The Dongola Times

(Anachronistic) Dispatches from the Kingdom of Makuria.
29th of September, 2015

One Psalm and Good Governance

You men never learn.
Do you really think that leaders will ignore the Bible and yet be obsessively observant of mere constitutional documents? —That they will despise the word of God and yet scrupulously follow the laws they invented amongst themselves?
The rulers of the Earth disobey the second psalm’s very direct requirement to explicitly acknowledge Christ; do you think their blood-thirsty thievery will be checked by the second article of whatever constitution? They despise word of God, which is unchanging and perfect, so why would they respect your amendment-after-amendment document?

It’s a remarkable stupidity, this age of secularism. It’s crazy that we set aside the Bible, which has two books called “Kings” and is full of royal histories with attendant moral instruction, and yet insist that our presidents treat as scripture these pathetic constitutions over which they preside. In spite of the attempts of centuries and generations, they have consistently turned out one thief and tyrant after another, yet they rinse and repeat as though this time a piece of paper designed by evil men shall once-for-all fix the evil hearts of men. They never even stop to think that their document cannot possibly have any moral weight precisely because it is not of God, who alone can ground morality and offer potent punitive threats to a sovereign. But the secularists have been cursed with such blindness and madness because they do not set God before them.

Yet, for instance, just the 62nd psalm alone has all that we ever need to know about good governance, and more besides. If a king or president holds to be true just this one psalm, he is going to govern better than any properly-constitutional American president ever could have. First, it refutes the democrats—for they are not any guarantor of good governance, but are instead just a bunch of envious schemers—for they institutionalise the evil of constantly attacking those whom God has given authority, and they cloak their evil ambition in the fake righteousness of seeking good governance; they speak a fake “His Excellency the President” when in their hearts they think themselves better-suited to execute that office.

How long will all of you attack a man to batter him, like a leaning wall, a tottering fence? They only plan to thrust him down from his high position. They take pleasure in falsehood. They bless with their mouths, but inwardly they curse.
But David counsels the king “For God alone, O my soul, wait in silence, for my hope is from him.” The One Who alone institutes the authority of the king, and Who, because of His own will, preserves him against all comers, Him alone should the king regard concerning authority. The impotent frothings and giddy rage of a billion malcontents should be punished when it is not ignored; it is rebellion when it is not mere nuisance. And if a king regards God, he has a better cause to righteous exercise of his job and calling than any other that can be profferred. Rather than agitating for a sacralist state, the question is how any other state—a state of madness and stupidity—ever obtained at all in the first place. “He only is my rock and my salvation, my fortress; I shall not be shaken,” says the Christian king, who alone rightly acknowledges the source of his authority, “On God rests my salvation and my glory; my mighty rock, my refuge is God.”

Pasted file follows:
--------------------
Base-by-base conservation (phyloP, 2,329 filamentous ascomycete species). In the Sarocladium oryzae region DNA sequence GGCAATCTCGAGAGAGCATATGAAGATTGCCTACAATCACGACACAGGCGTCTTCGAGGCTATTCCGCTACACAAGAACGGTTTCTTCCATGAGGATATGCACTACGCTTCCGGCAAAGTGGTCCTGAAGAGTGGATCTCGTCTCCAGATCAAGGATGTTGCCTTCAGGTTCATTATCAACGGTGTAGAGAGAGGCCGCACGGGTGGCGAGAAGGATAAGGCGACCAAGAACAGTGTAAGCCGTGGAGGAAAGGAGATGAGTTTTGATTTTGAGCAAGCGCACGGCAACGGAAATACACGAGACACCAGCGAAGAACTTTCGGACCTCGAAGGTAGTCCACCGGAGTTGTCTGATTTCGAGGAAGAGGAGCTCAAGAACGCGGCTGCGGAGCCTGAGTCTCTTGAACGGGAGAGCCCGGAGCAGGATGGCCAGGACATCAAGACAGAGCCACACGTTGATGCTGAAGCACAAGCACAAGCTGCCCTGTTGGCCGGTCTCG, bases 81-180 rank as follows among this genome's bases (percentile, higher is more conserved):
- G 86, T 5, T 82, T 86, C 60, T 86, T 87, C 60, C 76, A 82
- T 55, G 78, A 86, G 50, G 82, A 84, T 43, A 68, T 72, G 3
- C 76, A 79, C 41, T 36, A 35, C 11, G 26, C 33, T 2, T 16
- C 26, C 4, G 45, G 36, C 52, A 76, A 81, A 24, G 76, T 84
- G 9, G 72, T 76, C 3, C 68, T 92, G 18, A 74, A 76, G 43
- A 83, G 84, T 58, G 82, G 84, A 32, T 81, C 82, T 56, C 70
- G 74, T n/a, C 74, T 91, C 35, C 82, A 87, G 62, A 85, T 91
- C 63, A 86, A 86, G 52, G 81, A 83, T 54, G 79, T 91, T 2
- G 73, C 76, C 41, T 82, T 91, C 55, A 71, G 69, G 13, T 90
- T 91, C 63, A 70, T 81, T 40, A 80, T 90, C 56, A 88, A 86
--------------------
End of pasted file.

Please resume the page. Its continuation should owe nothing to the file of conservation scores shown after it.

Now, the psalm gets more-interesting. For in the modern day, there has been a determined effort to pretend that stations of life and estates are not a reality. Yet:

Those of low estate are but a breath; those of high estate are a delusion; in the balances they go up; they are together lighter than a breath.
Here the king acknowledges those of low estate, who are just as much a reality as those of high estate; but he also acknowledges that all these are vanity. If a king sets before him this, he (like even the most-democratic of pretenders) knows that those of low estate are a breath, but he is further instructed that those of high estate are even worse: a delusion; for before God they all get tipped up in the scales, but the ones of high estate are worse off because they never lived like the vessels of contempt that they are, but instead spent all their lives thinking of themselves as more in any way than those of low estate—quite a delusion.
And now to the king as much as to the subject:
Put no trust in extortion; set no vain hopes on robbery; if riches increase, set not your heart on them.
Without the millions of words that the Austrian School of economics would have poured forth about “honest money” (or “sound money” if you do not want to be honest), you have in one sentence the king being told not to resort to taking by force to uphold his realms or projects, even to fund a war of survival. If he had no money, such a king would turn to God: “Trust in him at all times, O people; pour out your heart before him; God is a refuge for us.” But the danger for a king is not so much when he is pressed for cash as when he has lots of it; and here he is told to watch out for how riches will ensnare his heart.

But now, the final death-knell for the prevailing secularism—why secularism is wrong and why the covenanted monarchy alone has the grounds for good governance:

Once God has spoken; twice have I heard this: that power belongs to God and that to you, O Lord, belongs steadfast love. For you will render to a man according to his work.
The principal claim and accursed confession of the secularist Constitution—that power belongs to the people—is here refuted three-fold. Power belongs to God, you evil nation! For His is the kingdom, the power, and the glory; now and forever; amen. And because he will render to a man—king and pauper alike—according to his work, He is indeed the One to Whom all power belongs. Amen.